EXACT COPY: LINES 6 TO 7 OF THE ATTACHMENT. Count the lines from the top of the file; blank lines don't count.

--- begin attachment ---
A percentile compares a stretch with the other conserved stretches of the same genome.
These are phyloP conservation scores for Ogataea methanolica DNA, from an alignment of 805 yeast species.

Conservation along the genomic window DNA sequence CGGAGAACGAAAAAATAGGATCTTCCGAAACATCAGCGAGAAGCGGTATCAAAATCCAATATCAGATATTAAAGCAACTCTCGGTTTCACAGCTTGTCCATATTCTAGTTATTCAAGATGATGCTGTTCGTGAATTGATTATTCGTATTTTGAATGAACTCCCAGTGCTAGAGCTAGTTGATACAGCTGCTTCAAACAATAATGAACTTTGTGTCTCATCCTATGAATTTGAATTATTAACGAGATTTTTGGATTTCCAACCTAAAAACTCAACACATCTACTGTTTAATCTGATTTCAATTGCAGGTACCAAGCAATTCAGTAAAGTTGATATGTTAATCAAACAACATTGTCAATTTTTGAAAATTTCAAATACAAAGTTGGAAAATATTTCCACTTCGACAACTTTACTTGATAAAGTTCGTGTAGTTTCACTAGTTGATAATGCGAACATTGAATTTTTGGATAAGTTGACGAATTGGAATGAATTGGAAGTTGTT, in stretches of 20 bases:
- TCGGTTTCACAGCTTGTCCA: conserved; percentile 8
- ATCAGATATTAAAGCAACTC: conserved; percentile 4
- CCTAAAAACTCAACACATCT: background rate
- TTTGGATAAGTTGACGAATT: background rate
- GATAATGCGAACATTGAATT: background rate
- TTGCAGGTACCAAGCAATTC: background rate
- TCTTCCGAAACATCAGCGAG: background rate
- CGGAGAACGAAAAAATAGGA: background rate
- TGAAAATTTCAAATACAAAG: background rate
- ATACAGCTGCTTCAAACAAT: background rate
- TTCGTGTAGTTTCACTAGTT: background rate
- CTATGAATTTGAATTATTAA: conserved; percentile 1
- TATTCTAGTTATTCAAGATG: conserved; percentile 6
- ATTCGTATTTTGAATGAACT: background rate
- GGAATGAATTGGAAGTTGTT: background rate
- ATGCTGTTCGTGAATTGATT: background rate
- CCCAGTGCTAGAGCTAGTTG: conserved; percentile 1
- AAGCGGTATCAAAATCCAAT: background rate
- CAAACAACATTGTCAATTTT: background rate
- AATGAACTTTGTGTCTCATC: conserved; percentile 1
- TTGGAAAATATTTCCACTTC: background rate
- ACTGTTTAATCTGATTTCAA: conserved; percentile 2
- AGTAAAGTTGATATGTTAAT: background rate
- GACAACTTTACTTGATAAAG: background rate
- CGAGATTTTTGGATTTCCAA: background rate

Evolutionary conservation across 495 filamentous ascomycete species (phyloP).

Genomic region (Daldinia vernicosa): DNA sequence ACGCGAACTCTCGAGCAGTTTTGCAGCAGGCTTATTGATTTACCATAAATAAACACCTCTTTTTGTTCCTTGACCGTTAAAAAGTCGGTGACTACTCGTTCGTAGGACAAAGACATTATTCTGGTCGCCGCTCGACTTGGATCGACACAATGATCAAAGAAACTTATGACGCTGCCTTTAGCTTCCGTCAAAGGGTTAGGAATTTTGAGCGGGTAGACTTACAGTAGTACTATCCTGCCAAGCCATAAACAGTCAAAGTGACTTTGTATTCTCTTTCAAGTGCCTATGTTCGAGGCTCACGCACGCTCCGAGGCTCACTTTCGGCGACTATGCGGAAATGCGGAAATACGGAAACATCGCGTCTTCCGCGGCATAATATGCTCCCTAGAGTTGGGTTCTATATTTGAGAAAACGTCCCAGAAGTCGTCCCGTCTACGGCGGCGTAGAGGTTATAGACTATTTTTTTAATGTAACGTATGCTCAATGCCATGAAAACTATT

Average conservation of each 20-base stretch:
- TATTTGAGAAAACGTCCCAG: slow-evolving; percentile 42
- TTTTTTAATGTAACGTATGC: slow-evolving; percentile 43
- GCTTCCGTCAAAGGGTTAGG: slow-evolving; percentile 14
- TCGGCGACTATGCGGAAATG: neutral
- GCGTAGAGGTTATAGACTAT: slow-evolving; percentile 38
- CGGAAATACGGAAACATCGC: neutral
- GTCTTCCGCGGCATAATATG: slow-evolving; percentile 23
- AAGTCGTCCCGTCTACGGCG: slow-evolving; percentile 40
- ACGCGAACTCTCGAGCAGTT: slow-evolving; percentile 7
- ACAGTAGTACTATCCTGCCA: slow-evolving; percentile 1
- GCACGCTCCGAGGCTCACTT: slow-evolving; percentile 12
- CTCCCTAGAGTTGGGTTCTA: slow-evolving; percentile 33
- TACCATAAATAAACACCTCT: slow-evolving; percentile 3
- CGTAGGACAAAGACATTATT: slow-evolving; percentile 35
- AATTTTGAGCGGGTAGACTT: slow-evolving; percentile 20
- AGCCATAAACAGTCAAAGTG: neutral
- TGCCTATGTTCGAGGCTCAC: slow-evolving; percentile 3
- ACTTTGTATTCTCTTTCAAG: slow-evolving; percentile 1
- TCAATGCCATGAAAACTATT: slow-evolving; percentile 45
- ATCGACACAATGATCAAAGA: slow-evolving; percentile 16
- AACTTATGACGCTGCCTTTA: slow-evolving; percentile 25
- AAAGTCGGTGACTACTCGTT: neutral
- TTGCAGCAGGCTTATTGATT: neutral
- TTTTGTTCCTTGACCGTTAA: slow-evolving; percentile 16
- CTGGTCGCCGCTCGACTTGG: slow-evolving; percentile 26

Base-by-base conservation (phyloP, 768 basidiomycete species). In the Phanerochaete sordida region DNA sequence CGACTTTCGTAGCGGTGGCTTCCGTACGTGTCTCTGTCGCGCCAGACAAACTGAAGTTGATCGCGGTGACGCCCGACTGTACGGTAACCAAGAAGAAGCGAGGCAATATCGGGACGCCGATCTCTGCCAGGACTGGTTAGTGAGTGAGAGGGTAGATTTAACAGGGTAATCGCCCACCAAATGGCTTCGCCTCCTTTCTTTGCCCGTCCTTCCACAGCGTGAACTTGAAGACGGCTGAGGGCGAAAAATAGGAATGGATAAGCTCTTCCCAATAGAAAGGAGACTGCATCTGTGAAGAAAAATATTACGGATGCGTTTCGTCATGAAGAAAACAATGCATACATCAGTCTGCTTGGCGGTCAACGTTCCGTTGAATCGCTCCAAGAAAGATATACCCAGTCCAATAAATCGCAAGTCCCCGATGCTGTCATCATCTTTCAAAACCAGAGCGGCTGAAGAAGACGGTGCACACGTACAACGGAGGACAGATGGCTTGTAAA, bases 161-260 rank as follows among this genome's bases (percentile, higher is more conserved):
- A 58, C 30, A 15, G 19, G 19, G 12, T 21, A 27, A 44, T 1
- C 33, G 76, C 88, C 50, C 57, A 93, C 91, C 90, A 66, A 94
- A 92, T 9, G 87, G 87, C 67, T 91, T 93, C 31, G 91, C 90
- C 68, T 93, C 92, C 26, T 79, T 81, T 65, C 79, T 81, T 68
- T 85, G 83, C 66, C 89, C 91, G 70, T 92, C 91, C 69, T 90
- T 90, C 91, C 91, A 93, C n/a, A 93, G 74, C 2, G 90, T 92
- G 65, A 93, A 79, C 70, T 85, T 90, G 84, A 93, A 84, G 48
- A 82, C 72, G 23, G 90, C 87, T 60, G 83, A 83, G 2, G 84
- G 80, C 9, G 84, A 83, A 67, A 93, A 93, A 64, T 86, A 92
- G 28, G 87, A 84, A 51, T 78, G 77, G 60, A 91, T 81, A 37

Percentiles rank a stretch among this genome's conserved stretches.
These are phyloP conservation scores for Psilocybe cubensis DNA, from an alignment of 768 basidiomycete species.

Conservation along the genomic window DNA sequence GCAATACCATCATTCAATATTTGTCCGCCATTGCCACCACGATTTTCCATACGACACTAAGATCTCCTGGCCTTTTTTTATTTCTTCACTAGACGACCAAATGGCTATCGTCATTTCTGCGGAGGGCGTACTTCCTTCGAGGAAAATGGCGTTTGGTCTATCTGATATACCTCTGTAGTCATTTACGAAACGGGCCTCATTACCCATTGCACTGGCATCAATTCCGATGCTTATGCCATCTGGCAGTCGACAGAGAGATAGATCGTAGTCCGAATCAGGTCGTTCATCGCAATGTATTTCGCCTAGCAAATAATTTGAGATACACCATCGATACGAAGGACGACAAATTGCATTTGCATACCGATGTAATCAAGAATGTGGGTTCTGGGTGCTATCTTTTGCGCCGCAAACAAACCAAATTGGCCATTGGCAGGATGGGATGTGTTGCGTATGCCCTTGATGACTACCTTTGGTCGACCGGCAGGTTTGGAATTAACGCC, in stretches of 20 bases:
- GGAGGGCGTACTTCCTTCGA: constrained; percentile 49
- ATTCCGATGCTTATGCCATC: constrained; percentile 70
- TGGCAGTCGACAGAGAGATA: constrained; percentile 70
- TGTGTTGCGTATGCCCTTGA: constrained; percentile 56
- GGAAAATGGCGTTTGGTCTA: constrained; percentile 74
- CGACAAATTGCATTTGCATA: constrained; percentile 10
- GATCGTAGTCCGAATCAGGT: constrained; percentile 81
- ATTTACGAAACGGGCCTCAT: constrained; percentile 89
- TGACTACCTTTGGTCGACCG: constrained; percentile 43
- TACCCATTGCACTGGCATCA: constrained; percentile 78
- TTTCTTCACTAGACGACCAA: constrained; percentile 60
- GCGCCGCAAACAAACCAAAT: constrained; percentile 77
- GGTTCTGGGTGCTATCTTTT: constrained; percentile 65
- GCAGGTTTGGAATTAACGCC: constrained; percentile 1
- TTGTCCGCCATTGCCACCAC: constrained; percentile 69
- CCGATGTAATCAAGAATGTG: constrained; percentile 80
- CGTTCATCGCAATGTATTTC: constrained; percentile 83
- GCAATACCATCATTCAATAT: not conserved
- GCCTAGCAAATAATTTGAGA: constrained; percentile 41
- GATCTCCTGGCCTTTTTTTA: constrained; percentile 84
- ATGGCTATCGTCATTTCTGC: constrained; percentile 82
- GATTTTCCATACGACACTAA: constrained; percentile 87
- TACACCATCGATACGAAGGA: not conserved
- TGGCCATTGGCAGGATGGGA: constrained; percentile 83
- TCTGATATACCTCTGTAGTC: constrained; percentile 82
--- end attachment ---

- CCTAAAAACTCAACACATCT: background rate
- TTTGGATAAGTTGACGAATT: background rate